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- Michael Oher filed new court documents on Monday claiming the Tuohy family never adopted him.
- Per court documents viewed by Insider, he said they instead put him under a conservatorship that “exploited” him.
- Sean Tuohy told The Daily Memphian that the conservatorship was so Oher could play for the University of Mississippi.
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Michael Oher, the ex-NFL star and the inspiration behind the Sandra Bullock hit “The Blind Side,” alleges in new court documents obtained by Insider that the Tuohy family never actually adopted him — instead using him as a “gullible” young man who could be “exploited for their own benefit.”
The document was filed in probate court in Shelby County, Tennessee, on Monday and claims that Sean and Leigh Anne Tuohy — who took Oher into their home when he was in high school — tricked Oher into signing documents that entered him into a conservatorship three months after his 18th birthday in 2004. Before he turned 18, Oher was a ward of the foster care system in Tennessee.
The filing states that he signed conservatorship papers, which he thought were adoption papers. He wouldn’t know the truth until February of this year, the documents state.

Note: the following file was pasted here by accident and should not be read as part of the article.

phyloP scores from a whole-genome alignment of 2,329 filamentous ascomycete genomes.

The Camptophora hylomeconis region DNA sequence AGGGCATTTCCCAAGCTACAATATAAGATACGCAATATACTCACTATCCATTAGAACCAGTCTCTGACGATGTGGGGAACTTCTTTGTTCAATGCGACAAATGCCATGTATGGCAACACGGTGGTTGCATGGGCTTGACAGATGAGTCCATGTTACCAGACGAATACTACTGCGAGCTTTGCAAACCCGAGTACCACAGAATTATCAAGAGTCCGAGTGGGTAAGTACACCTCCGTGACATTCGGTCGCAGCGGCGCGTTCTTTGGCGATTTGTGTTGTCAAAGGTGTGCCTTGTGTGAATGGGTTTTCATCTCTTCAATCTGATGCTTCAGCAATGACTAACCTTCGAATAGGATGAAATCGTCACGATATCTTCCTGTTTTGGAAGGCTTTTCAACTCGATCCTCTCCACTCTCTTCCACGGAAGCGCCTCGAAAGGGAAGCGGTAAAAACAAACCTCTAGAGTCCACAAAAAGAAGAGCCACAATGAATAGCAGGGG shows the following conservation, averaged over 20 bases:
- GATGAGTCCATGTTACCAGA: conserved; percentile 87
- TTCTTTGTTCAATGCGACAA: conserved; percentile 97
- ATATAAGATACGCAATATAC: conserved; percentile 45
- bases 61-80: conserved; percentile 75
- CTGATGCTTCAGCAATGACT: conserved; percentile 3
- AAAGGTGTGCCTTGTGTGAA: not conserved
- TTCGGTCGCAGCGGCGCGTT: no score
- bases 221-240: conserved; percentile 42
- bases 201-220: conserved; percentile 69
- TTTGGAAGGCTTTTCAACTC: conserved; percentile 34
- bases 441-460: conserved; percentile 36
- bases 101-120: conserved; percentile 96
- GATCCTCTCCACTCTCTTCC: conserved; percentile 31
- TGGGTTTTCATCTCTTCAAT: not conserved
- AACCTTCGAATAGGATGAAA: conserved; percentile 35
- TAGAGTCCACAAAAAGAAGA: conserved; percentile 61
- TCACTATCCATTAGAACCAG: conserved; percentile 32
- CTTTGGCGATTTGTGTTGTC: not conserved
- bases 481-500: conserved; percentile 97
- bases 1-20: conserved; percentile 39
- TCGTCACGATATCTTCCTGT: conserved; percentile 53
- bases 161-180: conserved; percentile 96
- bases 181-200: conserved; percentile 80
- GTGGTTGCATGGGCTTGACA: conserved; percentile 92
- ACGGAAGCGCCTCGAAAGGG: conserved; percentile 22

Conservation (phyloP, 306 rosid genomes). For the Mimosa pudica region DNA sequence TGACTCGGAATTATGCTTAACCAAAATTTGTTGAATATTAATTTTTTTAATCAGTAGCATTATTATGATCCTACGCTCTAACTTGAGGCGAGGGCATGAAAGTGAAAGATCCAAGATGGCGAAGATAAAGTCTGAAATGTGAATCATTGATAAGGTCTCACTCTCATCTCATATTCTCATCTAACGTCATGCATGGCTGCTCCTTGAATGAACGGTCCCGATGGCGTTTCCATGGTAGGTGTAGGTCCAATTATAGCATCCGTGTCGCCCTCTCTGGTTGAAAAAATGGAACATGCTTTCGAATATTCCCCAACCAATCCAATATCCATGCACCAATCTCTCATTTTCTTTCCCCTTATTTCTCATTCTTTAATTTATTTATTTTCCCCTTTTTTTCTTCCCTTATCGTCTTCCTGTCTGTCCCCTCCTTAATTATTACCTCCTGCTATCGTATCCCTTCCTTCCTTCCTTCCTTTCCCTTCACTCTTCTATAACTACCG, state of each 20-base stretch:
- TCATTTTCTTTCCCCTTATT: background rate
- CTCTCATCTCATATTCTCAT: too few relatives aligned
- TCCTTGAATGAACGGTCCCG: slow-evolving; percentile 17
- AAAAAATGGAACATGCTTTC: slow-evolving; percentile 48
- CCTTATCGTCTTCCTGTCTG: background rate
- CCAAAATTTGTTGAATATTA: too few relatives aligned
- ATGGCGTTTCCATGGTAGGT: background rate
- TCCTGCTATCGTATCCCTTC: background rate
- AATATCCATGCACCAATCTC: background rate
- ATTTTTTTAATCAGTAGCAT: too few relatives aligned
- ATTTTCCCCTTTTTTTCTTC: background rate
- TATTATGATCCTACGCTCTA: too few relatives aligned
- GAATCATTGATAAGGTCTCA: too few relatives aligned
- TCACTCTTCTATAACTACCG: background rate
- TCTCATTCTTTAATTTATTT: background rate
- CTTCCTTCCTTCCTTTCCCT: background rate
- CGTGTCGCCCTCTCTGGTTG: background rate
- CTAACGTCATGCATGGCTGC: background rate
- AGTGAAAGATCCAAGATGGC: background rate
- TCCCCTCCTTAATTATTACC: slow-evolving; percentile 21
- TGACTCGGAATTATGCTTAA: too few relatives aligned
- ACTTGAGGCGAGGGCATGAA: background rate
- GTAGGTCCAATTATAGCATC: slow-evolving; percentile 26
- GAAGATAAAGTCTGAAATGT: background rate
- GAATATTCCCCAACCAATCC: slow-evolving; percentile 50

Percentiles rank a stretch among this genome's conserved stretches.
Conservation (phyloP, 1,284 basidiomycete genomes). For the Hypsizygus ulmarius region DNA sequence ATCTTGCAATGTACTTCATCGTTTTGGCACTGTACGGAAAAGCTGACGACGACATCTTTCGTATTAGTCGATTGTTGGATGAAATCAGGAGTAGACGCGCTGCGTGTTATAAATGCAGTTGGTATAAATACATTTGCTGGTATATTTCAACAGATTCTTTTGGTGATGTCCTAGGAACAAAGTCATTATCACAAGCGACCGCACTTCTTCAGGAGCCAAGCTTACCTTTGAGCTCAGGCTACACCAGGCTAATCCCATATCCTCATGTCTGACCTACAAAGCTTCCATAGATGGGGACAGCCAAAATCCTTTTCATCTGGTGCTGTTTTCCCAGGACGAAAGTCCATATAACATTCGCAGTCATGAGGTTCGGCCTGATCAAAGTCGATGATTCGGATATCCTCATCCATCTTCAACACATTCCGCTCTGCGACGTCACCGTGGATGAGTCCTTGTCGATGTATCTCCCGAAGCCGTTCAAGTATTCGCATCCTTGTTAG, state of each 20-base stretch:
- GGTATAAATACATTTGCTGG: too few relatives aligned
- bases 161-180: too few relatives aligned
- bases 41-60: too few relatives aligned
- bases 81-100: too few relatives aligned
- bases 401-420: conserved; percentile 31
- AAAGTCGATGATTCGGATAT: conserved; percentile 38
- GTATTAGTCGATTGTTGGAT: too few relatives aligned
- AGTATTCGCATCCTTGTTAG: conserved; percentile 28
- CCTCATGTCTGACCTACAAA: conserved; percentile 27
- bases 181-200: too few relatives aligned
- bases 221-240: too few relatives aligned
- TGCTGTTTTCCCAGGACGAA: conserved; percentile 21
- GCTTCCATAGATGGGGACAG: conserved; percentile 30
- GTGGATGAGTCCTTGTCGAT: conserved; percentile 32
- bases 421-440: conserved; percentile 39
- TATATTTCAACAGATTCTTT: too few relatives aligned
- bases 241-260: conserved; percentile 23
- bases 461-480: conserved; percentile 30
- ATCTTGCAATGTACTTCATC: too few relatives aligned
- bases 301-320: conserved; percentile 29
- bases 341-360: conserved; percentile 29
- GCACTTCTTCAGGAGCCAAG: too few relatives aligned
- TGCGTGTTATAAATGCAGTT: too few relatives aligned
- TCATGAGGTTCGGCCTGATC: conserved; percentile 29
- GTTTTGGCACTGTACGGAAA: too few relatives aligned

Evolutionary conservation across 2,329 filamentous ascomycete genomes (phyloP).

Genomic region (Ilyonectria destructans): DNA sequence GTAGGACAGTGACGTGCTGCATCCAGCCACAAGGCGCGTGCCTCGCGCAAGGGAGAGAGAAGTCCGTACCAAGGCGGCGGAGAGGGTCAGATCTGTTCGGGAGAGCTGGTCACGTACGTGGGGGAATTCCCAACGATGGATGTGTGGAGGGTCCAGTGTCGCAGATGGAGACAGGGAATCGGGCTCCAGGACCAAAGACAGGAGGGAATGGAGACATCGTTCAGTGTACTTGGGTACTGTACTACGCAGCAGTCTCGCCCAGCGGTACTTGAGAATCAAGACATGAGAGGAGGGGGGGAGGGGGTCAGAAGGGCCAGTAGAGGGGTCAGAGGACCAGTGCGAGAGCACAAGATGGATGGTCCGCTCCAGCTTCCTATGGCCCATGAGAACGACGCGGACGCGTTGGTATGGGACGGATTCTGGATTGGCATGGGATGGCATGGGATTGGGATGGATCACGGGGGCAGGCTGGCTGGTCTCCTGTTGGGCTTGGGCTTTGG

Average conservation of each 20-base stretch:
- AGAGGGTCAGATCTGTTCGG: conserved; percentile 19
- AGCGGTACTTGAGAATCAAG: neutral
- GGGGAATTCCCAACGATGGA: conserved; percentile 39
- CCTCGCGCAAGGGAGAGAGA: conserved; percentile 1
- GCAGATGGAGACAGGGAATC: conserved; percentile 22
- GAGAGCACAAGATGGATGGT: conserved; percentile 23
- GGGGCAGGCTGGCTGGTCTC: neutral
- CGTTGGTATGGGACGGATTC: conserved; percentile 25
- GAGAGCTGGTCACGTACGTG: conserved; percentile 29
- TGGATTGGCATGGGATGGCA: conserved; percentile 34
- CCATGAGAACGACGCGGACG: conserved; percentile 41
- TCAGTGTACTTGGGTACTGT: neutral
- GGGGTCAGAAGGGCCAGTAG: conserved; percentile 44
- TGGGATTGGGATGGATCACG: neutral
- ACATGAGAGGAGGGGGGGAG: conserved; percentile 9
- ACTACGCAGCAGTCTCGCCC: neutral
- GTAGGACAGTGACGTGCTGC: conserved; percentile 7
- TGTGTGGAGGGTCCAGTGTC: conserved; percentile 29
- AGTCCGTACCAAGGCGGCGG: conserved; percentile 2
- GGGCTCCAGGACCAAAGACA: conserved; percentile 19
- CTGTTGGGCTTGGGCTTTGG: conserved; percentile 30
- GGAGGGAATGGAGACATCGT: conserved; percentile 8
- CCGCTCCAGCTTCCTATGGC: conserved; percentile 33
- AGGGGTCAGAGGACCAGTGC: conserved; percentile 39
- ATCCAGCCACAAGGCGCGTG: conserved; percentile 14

The conservatorship, the documents said, allowed the Tuohys to have “total control” over Oher’s ability to “negotiate for or enter any contract,” including the deal that paid them and their children millions of dollars in royalties from “The Blind Side.”
Meanwhile, Oher got nothing for a story “that would not have existed without him,” the court documents say.
The arrangement also gave the Tuohys legal control over Oher’s education and medical decisions, the documents say. He had no known physical, mental, or emotional disabilities that would necessitate this legal arrangement, Monday’s filing says.
In an interview with The Daily Memphian on Monday, Sean Tuohy said:
“We didn’t make any money off the movie. Well, Michael Lewis (the author of the book ‘The Blind Side’) gave us half of his share. Everybody in the family got an equal share, including Michael. It was about $14,000, each.
“We were never offered money; we never asked for money. My money is well-documented; you can look up how much I sold my company for.”
Sean Tuohy also claimed to The Daily Memphian that the conservatorship was put in place to satisfy the NCAA so that Oher could go to the University of Mississippi (Ole Miss). He told the newspaper that the attorneys said that the family could not adopt because Michael was over 18 and said they could only do a conservatorship.
He said he would be open to the conservatorship ending, saying, “I want whatever Michael wants.”
In their 2010 book, “In a Heartbeat: Sharing the Power of Cheerful Giving,” the Tuohys wrote they split the proceeds from “The Blind Side” evenly between their family and Oher.